Captive Minds, Then and Now

Milosz_czeslaw-19810625.2_gif_230x479_q85 Tony Judt in the NYRB blog:

[Czeslaw] Milosz was born in 1911 in what was then Russian Lithuania. Indeed, like many great Polish literary figures, he was not strictly “Polish” by geographical measure. Adam Zagajewski, one of the country’s most important living poets, was born in Ukraine; Jerzy Giedroyc—a major figure in the twentieth-century literary exile—was born in Belarus, like Adam Mickiewicz, the nineteenth-century icon of the Polish literary revival. Lithuanian Vilna in particular was a cosmopolitan blend of Poles, Lithuanians, Germans, Russians, and Jews, among others (Isaiah Berlin, like the Harvard political philosopher Judith Shklar, was born in nearby Riga).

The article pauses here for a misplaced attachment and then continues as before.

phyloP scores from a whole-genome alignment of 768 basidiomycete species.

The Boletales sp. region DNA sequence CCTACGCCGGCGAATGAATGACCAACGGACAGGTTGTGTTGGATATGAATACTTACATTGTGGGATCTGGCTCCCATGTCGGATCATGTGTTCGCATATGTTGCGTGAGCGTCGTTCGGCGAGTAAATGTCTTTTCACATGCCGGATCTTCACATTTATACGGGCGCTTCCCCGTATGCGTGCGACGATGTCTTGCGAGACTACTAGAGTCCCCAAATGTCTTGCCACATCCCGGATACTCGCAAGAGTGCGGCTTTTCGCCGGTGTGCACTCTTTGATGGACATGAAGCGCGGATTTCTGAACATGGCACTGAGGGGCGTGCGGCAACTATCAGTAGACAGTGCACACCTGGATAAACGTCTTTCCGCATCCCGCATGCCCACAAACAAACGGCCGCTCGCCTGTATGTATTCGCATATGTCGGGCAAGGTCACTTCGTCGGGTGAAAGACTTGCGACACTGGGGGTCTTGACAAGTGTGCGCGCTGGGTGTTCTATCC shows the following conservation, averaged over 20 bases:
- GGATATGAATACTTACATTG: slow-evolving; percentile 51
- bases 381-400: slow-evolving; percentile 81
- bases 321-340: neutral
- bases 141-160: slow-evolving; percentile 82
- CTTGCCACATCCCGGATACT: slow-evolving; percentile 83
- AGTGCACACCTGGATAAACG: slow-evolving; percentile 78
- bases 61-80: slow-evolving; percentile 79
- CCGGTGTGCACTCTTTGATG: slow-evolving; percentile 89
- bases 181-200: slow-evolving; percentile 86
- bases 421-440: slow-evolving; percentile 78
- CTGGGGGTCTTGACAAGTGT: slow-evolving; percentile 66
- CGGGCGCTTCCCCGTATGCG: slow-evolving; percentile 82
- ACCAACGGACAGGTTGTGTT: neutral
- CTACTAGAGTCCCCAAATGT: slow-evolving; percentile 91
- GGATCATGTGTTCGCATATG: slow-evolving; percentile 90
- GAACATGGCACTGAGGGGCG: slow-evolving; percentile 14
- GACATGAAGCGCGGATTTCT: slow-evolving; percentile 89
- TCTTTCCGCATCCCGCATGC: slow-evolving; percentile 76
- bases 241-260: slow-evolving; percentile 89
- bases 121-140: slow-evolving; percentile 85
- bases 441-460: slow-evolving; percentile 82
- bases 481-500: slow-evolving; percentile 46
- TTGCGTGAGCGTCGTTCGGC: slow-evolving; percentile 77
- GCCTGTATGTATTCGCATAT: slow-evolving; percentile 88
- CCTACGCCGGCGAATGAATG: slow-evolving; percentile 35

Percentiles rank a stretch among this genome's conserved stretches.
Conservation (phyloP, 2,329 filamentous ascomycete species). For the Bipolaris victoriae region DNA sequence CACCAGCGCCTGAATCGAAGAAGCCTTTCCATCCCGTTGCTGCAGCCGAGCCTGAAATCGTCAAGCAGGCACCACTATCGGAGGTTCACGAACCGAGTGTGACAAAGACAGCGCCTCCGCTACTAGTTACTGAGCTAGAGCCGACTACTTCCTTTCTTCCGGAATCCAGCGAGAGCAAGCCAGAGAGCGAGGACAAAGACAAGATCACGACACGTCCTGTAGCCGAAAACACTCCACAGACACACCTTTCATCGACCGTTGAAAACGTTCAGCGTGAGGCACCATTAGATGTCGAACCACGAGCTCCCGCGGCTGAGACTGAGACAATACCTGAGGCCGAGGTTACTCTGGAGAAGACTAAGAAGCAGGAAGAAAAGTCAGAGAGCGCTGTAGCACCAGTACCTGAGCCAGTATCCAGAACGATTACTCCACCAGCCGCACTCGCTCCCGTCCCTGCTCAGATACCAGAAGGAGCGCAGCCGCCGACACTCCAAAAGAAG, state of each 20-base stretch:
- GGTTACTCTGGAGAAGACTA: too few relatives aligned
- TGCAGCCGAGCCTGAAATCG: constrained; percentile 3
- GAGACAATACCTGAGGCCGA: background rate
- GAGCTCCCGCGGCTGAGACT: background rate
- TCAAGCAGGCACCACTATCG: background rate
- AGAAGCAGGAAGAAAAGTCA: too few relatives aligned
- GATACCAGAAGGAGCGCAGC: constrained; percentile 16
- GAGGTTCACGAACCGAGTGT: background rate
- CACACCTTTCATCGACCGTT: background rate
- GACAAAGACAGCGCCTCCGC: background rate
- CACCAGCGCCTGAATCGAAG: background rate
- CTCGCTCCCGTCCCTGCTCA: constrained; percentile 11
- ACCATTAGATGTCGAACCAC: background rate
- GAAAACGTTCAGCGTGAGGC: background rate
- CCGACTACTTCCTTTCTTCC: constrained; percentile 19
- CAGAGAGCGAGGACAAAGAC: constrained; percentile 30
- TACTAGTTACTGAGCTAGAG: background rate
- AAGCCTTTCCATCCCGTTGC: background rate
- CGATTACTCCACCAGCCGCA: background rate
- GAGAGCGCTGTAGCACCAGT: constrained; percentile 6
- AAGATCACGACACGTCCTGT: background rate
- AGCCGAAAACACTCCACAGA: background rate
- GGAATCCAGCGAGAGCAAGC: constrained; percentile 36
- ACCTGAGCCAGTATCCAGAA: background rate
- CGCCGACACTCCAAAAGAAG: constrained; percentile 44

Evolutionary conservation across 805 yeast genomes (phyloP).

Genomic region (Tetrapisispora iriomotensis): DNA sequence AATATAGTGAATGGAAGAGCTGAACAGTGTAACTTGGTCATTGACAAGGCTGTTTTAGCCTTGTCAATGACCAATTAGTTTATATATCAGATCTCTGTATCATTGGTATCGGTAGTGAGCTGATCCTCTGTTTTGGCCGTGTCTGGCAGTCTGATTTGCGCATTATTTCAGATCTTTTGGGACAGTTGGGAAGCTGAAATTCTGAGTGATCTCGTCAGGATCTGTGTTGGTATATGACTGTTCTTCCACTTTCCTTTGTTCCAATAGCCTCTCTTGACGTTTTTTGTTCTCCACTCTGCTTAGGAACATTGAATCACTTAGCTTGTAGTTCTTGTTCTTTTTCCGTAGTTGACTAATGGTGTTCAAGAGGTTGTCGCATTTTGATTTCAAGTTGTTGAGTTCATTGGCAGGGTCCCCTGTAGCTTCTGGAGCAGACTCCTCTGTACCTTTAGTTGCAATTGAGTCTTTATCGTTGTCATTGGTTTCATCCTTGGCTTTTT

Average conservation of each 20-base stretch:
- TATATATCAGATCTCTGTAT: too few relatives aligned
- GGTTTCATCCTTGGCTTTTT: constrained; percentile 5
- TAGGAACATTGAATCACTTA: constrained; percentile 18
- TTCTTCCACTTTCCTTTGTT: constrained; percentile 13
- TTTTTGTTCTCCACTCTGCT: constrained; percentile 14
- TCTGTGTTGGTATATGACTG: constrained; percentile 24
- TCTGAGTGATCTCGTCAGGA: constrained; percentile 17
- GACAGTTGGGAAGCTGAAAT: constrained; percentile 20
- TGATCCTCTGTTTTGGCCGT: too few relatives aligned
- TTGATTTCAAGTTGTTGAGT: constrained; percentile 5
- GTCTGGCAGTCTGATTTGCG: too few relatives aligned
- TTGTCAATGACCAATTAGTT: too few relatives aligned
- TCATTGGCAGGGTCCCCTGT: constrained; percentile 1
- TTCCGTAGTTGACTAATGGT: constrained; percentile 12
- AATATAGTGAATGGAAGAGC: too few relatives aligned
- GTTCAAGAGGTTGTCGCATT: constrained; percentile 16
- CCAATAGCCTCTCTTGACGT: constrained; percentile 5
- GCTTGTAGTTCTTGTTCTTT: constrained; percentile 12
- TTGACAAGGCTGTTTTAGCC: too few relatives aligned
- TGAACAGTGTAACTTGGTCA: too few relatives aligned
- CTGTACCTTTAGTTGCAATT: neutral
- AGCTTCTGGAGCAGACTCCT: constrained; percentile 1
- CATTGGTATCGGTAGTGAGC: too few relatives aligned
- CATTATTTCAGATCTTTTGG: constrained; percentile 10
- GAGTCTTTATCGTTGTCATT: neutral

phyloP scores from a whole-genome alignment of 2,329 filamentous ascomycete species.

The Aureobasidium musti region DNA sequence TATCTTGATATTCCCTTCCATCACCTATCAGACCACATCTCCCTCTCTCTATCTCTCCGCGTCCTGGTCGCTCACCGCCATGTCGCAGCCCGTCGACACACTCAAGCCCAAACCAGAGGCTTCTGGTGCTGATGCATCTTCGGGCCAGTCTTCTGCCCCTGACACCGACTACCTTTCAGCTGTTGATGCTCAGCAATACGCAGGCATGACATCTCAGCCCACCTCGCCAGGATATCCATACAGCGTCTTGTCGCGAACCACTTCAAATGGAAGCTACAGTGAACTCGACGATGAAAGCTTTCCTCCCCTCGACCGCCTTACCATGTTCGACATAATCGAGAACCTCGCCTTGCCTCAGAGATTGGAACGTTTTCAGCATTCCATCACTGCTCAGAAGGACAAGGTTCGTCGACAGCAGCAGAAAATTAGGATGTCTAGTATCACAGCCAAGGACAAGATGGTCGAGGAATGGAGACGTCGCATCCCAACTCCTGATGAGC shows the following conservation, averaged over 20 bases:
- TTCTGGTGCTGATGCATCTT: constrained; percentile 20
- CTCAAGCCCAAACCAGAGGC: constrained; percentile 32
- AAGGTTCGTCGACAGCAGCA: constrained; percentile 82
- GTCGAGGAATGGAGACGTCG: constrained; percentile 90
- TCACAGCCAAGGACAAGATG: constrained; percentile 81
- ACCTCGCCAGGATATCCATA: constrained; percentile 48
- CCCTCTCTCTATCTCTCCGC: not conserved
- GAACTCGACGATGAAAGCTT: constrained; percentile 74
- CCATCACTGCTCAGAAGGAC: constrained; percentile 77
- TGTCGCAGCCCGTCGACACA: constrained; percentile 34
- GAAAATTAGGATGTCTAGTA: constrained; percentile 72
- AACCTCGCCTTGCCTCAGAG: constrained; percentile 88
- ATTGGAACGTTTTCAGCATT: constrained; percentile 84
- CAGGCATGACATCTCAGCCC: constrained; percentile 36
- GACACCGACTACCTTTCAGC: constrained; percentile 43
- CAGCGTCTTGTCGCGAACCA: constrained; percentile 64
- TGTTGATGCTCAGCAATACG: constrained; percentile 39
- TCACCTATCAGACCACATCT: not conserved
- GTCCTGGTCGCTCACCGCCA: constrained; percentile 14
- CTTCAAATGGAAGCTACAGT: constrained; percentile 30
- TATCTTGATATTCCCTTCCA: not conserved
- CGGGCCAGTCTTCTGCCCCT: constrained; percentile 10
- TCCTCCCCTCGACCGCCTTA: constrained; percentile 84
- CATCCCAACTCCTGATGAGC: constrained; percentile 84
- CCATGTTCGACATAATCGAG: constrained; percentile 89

Raised in the interwar Polish republic, Milosz survived the occupation and was already a poet of some standing when he was sent to Paris as the cultural attaché of the new People’s Republic. But in 1951 he defected to the West and two years later he published his most influential work, The Captive Mind. Never out of print, it is by far the most insightful and enduring account of the attraction of intellectuals to Stalinism and, more generally, of the appeal of authority and authoritarianism to the intelligentsia.

Milosz studies four of his contemporaries and the self-delusions to which they fell prey on their journey from autonomy to obedience, emphasizing what he calls the intellectuals’ need for “a feeling of belonging.” Two of his subjects—Jerzy Andrzejewski and Tadeusz Borowski—may be familiar to English readers, Andrzejewski as the author of Ashes and Diamonds (adapted for the cinema by Andrzej Wajda) and Borowski as the author of a searing memoir of Auschwitz, This Way for the Gas, Ladies and Gentlemen.

But the book is most memorable for two images.